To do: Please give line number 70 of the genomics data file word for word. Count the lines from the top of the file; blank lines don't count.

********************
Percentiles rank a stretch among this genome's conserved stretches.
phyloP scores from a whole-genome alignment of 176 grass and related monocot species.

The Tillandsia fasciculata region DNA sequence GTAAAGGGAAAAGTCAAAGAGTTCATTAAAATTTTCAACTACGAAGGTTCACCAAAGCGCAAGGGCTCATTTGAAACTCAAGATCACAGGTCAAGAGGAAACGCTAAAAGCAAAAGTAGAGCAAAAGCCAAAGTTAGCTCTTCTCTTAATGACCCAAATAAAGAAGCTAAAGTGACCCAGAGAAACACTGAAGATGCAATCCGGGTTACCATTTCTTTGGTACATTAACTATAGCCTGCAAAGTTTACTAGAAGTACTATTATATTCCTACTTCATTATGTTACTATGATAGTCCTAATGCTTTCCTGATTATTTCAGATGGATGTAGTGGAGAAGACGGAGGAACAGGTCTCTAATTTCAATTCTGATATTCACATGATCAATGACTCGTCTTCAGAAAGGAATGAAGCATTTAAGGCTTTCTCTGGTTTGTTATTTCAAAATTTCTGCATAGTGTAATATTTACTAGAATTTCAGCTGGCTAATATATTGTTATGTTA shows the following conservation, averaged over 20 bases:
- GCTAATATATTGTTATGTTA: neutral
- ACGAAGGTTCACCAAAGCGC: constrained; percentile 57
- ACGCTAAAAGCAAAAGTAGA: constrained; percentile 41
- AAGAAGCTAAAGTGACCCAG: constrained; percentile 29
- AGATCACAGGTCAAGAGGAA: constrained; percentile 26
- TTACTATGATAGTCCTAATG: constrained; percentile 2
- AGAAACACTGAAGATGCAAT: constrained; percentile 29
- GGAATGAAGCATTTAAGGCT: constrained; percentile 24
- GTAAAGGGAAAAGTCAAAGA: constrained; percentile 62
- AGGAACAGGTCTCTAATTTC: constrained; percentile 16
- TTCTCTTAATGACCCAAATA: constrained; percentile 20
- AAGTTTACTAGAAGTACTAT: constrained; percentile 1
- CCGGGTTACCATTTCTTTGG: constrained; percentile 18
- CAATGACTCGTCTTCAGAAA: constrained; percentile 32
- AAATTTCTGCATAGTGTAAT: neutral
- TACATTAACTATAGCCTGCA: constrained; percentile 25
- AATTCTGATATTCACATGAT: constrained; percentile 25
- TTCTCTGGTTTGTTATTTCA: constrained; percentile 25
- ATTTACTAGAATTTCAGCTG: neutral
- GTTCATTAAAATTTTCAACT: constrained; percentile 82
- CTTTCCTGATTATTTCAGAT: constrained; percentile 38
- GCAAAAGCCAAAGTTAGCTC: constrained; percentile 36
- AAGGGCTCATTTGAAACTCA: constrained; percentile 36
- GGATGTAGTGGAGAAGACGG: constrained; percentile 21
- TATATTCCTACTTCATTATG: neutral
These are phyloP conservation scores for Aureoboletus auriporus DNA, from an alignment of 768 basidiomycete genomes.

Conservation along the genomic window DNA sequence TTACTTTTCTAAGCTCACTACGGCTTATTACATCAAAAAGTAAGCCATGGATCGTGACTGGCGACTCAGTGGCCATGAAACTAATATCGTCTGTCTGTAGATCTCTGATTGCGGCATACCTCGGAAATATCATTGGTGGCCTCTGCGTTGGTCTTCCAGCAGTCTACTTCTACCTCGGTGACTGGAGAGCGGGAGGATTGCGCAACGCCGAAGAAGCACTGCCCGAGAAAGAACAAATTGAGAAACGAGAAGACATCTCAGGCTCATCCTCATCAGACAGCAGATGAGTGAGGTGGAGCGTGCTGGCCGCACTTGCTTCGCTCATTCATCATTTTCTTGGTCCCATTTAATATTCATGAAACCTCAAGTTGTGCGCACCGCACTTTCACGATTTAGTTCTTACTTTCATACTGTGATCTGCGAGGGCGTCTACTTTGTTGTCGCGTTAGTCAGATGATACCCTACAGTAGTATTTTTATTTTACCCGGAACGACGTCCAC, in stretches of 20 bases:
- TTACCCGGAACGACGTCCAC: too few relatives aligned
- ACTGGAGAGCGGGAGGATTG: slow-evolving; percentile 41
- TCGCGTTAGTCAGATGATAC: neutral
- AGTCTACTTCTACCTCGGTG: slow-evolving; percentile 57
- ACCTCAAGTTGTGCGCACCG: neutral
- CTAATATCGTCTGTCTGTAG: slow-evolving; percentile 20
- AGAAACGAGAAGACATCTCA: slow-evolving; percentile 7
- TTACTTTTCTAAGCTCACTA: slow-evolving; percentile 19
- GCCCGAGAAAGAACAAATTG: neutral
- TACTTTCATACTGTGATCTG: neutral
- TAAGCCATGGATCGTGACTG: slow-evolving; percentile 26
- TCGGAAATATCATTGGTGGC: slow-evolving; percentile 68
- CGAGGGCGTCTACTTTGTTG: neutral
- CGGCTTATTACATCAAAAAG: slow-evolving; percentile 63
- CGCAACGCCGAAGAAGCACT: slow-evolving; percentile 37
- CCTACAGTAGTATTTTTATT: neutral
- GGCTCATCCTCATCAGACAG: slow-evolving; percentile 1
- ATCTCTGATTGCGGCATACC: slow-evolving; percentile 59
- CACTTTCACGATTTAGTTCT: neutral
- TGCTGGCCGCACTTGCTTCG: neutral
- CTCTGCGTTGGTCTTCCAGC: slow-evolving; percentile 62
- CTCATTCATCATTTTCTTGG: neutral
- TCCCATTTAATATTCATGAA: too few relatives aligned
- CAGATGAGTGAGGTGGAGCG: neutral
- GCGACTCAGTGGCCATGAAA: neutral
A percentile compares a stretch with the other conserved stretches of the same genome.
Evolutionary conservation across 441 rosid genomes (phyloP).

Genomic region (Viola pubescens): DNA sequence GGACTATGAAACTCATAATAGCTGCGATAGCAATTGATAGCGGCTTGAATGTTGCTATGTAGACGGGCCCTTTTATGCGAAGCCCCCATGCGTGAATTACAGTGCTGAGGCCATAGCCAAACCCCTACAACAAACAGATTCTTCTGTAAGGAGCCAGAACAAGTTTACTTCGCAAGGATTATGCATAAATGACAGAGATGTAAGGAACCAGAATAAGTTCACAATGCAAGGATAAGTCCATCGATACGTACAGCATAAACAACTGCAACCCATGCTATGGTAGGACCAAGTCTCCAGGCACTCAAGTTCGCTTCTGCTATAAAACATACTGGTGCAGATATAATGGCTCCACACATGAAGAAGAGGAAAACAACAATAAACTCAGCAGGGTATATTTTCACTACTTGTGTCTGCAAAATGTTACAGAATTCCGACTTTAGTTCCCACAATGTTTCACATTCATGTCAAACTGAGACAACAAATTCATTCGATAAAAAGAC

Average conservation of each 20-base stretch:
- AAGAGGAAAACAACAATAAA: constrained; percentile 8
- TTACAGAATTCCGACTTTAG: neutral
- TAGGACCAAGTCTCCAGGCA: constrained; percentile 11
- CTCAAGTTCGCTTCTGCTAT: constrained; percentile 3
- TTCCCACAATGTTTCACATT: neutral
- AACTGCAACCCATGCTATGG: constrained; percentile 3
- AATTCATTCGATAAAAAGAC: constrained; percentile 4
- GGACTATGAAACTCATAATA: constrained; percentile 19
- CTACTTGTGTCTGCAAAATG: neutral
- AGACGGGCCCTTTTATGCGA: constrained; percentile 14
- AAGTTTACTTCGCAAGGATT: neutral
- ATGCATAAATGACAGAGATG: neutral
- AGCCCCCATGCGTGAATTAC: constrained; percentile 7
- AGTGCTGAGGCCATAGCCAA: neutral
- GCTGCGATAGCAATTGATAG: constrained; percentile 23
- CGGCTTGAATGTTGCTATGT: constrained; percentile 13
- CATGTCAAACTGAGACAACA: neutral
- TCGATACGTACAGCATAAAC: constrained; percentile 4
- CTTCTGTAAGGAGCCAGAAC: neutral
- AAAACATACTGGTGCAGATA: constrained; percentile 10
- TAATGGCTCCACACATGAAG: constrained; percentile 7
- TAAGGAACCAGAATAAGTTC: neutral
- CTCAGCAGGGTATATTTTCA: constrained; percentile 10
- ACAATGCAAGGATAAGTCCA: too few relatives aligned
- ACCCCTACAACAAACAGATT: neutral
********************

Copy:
- AAGTTTACTTCGCAAGGATT: neutral